County commissioners effectively nixed 164 units of affordable senior housing Tuesday night when they denied a developer’s request for bonds that would have financed the project.
Opponents of the project applauded when south Cobb commissioner Lisa Cupid made a motion to deny the bonds.
Cupid said the county needs affordable housing. But approving the bonds would have added 164 units, a mix of apartments and town homes, to the 144 the developer is already building on the site in Powder Springs. Denying the bonds and capping the development at 144 units was a compromise solution, Cupid argued.
Commissioners voted 4-1 to deny the bonds. Chairman Mike Boyce, citing the dearth of affordable housing in Cobb, was the lone vote against Cupid’s motion.
State Rep. David Wilkerson, D-Powder Springs, attended the meeting. Earlier this month, he spoke in opposition to the project.
“Do you need to plop 300 (units) in a community without any input and have the taxpayers subsidize it?” he asked at the time.
According to state law, the Marietta Housing Authority, one of the project’s developers, isn’t bound by normal zoning procedure; it can build whatever it wants on any land it owns.
The first phase of the development, known as McEachern Village, broke ground this spring. Residents began to complain, Cupid said. Many were blindsided by the construction, of which they hadn’t received prior notice, she added.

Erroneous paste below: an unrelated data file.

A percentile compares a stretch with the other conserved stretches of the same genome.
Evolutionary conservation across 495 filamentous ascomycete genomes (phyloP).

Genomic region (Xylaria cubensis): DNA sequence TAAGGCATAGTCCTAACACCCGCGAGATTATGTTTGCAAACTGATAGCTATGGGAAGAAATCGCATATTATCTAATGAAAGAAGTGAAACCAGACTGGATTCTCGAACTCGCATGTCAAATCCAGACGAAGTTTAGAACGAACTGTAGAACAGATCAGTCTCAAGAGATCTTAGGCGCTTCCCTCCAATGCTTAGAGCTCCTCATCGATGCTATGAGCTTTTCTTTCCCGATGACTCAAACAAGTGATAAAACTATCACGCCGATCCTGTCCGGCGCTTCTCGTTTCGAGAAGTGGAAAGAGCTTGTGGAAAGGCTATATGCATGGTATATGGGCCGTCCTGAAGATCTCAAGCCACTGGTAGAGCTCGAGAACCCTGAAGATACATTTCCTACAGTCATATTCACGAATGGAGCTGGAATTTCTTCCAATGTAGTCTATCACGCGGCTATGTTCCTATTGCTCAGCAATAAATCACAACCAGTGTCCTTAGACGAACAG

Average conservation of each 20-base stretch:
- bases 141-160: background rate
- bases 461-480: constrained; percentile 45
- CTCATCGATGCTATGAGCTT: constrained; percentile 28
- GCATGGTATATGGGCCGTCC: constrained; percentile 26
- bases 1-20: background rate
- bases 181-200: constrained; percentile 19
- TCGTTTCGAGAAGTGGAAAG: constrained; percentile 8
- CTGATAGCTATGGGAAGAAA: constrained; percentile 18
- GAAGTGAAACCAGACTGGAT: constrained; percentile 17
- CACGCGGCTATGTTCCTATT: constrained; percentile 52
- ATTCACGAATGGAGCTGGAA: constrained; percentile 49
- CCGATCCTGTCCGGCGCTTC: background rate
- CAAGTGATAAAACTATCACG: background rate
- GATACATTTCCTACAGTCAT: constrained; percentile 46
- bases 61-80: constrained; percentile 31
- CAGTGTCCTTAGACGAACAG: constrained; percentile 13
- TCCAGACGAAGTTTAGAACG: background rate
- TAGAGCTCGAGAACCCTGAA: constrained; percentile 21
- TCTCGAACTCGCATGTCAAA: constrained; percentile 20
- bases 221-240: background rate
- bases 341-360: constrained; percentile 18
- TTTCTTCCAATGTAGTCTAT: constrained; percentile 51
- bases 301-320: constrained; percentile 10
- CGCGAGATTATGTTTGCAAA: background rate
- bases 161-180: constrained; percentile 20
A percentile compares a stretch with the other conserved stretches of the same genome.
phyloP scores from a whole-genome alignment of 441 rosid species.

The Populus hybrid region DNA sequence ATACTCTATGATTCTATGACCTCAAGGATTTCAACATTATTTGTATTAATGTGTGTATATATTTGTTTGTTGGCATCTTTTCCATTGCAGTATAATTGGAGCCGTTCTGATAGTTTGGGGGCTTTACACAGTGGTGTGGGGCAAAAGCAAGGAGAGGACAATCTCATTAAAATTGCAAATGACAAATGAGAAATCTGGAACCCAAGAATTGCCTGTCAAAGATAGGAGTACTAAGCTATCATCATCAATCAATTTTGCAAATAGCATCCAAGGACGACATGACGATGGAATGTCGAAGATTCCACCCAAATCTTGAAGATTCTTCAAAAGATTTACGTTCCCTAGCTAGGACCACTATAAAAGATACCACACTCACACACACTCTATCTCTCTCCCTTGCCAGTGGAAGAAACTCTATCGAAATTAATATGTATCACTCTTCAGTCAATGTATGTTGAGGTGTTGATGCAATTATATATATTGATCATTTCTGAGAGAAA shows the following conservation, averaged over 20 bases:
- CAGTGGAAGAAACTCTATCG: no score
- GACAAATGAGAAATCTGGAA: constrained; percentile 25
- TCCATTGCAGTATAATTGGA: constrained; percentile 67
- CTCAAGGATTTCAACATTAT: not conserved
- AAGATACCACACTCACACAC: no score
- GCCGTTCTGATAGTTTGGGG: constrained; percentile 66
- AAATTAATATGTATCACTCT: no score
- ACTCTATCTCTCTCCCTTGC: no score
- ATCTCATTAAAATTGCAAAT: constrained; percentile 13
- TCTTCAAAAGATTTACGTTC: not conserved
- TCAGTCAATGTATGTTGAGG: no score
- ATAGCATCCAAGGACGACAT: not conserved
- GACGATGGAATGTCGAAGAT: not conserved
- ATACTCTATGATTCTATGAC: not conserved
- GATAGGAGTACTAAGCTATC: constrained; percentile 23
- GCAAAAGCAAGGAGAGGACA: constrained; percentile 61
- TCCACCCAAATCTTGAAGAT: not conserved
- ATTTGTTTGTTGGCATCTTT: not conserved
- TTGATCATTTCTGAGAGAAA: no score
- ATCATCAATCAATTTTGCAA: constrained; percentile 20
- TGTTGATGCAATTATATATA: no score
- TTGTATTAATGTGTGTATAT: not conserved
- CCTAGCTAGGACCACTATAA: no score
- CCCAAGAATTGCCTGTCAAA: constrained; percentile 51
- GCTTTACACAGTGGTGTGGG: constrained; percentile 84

Pete Waldrep, executive director of the MHA, said letters were mailed to everyone living within 1,000 feet of McEachern Village to inform them of the project’s second phase. Community meetings were organized to solicit feedback, including one on Oct. 8.
Cupid said the feedback was overwhelmingly negative.
The first phase of McEachern Village, at 10 units per acre, is dense relative to the surrounding area; phase two would have raised it to 20 units per acre, Cupid said. The surrounding area is made up of single-family homes and is zoned for about two units per acre.
Commissioner Bob Ott of east Cobb also voted to deny the bonds, but with reservations. He agreed McEachern Village was too dense, but said it wasn’t right to “move the goalposts” by holding the developers to a new standard — that of the county’s zoning ordinance — as Cupid suggested she was doing when she made her motion to deny.
West Cobb commissioner Keli Gambrill took a different tack, saying documents filed by the developers suggest it wasn’t going to be used for senior housing but for family housing, something that would negatively impact the area’s overburdened schools.
Chairman Mike Boyce said he was “torn” between opponents’ fear of McEachern Village’s impact on their community and his pledge to fight homelessness and expand affordable housing options.
“I think I’m just going to have to go with what I believe is, perhaps, not the most popular thing to do,” Boyce said. “I was elected to make the hard calls.”